Also “Leipzig liest” (Leipzig is reading), the author reading platform of the fair, is a great way to find new readers and fans. Most venues are an absolute pleasure to work with. A car seller decorated his showroom with graves, a hanging skeleton and spooky atmosphere furniture to make our reading an event his customers (and we) are likely to remember.
If you want to go to a German bookfair, Leipzig is the place to go. True, Frankfurt is much bigger but it’s also a lot less personal. I’ll be posting some impressions of the fair in the next days.
And a final thing if you are visiting a bookfair as a vendor (author): Make sure every promo material item does exactly what is is supposed to do. I glitched when I created giveaway cards for an eBook and only discovered after the bookfair that the link I included on the card wasn’t activated. It made me look like an idiot (which I probably am from time to time 😀 )
“I like living here with you alone.” My daughter set aside another darned sock. “Not to forget that the inquisition will never find us here.”
I smiled at her to show her how much I love her, but in secret I longed for something more important to do than making a living. I sighed and went back to my spinning. The regular rhythm and Melinda’s breathing relaxed me and the internal unrest subsided until the peace of our evening routine was disturbed, when something heavy thunked against the window of our little cottage. Since it was dark outside we couldn’t exactly see what it was. My fingers stopped turning the spindle, and we both held our breath, fearing the same. But there was no screaming, no pitchforks, and most of all no fire. Slightly relieved but still wary, I called. “Who’s there?”
“Sh-sh-l ivri” The voice sounded muffled, as if it held something in its mouth and was trying to talk around it. Melinda looked at me, and I looked at Melinda.
“I know someone who talks that way,” I whispered. “But this is a different voice.”
Whoever was outside the window bumped against the delicate pane that kept out the winds. If it broke, winter would send its icy fingers into our home, so I got to the door and opened. But not without stopping at the hearth and picking up the biggest knife we owned. I dropped it the minute the door swung open and revealed a roughly human sized dragon with red scales and a bundle of cloth hanging from its maw. When he saw Melinda standing behind me, he took the bundle out of his mouth and moved his jaw from side to side to loosen the muscles.
“I don’t understand why the boss insists on carrying it in my mouth,” he said and handed the bundle to her. “Special delivery for you. New Stork Inc. sends their congratulations. You’ll find a welcome bonus packed right in.”
With shaking fingers Melinda opened the bundle.
“It’s a boy,” the dragon said needlessly. “Plus a few nappies.”
Melissa’s face mirrored the shock that kept me rooted to the spot. I had to clear my throat several times before I managed to speak. “Why’s Stork sending us a baby? We never ordered one.”
“New policy.” The dragon smiled, displaying more teeth that I was currently happy with. I swallowed, and he smiled some more. “We’ve got a few remnants that need old-style distribution. Your daughter was one of the candidates the boss chose.”
“Remnants? Come in and explain.” I stepped aside. I’d been one of Stork’s helpers for as long as I remembered, learning the midwife’s trade from my mother and passing on my knowledge to Melinda. However, since the inquisition started burning midwifes as witches, we’d gone into hiding. So far successful.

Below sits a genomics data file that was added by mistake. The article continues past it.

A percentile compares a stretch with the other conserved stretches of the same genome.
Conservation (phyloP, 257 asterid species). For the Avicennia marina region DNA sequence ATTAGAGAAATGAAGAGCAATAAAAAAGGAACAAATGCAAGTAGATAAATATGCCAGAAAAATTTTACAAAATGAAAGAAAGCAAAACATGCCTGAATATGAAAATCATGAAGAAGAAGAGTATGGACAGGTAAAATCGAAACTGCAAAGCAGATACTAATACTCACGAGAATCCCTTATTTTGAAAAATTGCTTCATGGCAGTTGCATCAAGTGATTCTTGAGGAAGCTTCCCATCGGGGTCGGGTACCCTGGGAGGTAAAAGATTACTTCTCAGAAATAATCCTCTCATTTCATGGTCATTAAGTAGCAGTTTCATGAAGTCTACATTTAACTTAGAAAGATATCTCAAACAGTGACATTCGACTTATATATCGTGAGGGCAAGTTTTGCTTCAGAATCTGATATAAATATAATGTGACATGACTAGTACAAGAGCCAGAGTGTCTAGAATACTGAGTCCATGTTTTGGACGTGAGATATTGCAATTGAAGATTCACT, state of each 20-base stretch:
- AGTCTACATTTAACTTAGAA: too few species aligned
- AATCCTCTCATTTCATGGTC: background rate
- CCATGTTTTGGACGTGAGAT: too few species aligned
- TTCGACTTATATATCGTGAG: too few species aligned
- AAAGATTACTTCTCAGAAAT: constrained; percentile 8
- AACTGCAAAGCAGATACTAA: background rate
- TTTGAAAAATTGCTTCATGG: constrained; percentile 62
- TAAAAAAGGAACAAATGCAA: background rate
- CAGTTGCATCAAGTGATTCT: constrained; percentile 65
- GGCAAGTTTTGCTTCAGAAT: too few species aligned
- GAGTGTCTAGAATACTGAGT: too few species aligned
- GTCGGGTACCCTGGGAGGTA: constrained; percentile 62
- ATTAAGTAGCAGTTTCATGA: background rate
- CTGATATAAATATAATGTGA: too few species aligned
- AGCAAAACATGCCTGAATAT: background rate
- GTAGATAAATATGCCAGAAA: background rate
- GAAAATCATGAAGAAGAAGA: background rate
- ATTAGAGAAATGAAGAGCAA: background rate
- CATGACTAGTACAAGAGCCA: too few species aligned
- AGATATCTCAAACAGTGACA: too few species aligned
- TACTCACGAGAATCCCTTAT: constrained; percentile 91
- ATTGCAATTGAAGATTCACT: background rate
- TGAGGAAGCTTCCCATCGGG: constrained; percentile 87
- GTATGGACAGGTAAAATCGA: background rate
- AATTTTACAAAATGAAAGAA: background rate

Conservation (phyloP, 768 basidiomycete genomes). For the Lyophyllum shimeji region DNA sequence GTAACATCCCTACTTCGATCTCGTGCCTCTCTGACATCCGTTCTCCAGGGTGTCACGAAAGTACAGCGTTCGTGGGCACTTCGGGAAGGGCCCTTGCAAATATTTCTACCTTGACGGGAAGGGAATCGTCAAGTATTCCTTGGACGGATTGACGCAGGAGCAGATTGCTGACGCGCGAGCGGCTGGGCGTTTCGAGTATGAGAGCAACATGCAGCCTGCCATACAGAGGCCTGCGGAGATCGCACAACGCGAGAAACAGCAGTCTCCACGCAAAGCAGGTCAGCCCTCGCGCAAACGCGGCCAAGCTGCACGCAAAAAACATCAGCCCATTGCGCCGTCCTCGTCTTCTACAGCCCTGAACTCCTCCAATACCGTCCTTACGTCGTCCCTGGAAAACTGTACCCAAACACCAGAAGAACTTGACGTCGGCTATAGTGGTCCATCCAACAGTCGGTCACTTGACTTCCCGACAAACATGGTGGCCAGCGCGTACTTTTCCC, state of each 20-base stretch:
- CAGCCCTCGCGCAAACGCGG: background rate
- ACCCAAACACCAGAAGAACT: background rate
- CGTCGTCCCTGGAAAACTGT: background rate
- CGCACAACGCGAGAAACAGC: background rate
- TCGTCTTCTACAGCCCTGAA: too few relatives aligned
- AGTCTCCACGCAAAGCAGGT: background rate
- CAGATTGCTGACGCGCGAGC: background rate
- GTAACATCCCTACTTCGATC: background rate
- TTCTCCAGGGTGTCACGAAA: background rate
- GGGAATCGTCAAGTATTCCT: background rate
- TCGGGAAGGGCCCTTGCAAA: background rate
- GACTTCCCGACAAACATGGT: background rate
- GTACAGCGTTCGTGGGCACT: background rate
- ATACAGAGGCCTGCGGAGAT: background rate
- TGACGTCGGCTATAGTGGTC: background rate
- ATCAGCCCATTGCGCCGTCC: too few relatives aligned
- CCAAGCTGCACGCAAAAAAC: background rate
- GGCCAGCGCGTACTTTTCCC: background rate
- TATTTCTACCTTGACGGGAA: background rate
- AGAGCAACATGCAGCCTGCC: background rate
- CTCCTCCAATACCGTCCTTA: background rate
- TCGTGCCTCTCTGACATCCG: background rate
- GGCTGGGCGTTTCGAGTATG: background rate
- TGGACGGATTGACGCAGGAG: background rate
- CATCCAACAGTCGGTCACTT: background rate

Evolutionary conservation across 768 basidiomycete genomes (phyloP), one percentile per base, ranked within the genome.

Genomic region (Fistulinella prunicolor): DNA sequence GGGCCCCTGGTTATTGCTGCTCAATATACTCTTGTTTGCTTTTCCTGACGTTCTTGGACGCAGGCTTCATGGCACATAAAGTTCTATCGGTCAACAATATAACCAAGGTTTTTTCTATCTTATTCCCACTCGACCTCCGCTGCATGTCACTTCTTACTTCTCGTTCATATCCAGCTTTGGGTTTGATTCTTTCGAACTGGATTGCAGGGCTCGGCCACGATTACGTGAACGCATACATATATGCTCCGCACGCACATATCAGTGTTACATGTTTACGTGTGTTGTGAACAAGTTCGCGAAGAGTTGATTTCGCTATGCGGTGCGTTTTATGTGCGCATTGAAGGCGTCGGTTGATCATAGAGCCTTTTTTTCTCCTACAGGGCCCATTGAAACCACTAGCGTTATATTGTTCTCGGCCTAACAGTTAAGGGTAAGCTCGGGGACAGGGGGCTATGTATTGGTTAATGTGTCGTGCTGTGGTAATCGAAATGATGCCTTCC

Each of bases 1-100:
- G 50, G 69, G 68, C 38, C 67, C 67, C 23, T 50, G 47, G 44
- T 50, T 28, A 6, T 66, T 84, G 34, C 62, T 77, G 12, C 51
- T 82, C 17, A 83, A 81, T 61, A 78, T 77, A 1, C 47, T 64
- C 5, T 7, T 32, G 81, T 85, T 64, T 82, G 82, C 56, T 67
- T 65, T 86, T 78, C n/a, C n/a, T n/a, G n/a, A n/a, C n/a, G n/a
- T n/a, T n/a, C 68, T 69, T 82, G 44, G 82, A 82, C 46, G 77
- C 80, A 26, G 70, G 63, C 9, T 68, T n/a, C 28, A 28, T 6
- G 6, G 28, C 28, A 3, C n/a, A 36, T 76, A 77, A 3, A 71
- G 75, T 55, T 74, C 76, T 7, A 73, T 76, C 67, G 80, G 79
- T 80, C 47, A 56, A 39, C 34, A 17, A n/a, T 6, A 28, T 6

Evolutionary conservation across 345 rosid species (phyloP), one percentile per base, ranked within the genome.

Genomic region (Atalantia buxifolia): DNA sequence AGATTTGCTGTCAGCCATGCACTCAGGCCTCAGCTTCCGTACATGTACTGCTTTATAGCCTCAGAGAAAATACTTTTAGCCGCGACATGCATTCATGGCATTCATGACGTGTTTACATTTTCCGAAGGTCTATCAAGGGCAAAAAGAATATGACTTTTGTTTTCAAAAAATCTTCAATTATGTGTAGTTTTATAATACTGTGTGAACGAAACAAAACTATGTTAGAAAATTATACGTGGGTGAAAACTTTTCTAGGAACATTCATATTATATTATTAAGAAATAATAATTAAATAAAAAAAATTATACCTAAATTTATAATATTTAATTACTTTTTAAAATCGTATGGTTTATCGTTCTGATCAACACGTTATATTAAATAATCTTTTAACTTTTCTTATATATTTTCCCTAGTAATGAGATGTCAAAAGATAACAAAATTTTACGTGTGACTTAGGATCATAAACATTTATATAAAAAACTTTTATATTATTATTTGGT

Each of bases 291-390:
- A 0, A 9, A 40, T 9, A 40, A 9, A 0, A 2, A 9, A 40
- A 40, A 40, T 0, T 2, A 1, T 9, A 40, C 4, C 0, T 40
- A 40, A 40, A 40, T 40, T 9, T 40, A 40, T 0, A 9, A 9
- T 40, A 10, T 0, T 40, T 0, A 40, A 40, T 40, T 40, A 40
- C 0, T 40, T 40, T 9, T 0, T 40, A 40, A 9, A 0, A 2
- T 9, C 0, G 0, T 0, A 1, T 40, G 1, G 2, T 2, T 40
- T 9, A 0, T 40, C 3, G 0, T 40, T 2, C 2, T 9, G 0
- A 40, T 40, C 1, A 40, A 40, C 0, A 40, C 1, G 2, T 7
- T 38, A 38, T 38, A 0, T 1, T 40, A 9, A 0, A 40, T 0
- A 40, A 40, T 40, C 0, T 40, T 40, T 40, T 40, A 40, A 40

The dragon curled up in front of the hearth, enjoying the warmth of the fire. He puffed a few happy smoke curls before he got to the point. “Stork lost a lot of his delivery crew when the inquisition decided stork deliveries were not real and anyone believing in it was superstitious and needed to be punished. People actually started shooting storks then, I guess because they’re hungry.” He stared into the flames for a while, and I took up my spindle again. He sighed contently. “Well, as I said, Stork lost a lot of his crew that way, so he decided to go direct with a delivery system designed to work without stork transportation. I helped him set up the system. It took quite a lot of magic to get it working properly, believe me.”
“Direct?” My mind whirred. “Stork-free delivery?”
“Well, the seeds get harvested when they’re still in single cell state, and a magical tube shoots them directly into the mother’s belly. It’s a marvel. It really is.” He preened his claws and looked smug. “And I was a major part in developing that system if I may point that out.”
How could Stork send babies straight to the mothers? Into their bellies if I hadn’t misheard. My eyes widened when I realized what that meant. “If he sends the parcel into the mother, it must come back out at some point, right?”
“Yup, and that’s why he’s inviting you to an advanced training in what he calls ‘birth’. That’s short for ‘binary inter-rump transfer holistics’, the name of the new technique. The participants of this course will have to spread the word.”
Suddenly I saw my life stretching out in front of me – always traveling, helping women through ‘birth’ and teaching Stork’s new deliver method throughout the country as best I could while evading inquisition. Ever so often I’d visit Melinda who had to stay behind to take care of her son. Suddenly, Life was exciting again.
Today is the 4th of December and silly me forgot to let you know that the annual Indie Authors’ Advent Calendar has opened its doors again. If you love a surprise story every day, it’s THE place to bookmark. And if you sign up for the alert, you’ll get a bonus every day (a picture, a poem, a recipe or another story), and the eBook with all stories and bonuses on Christmas Day.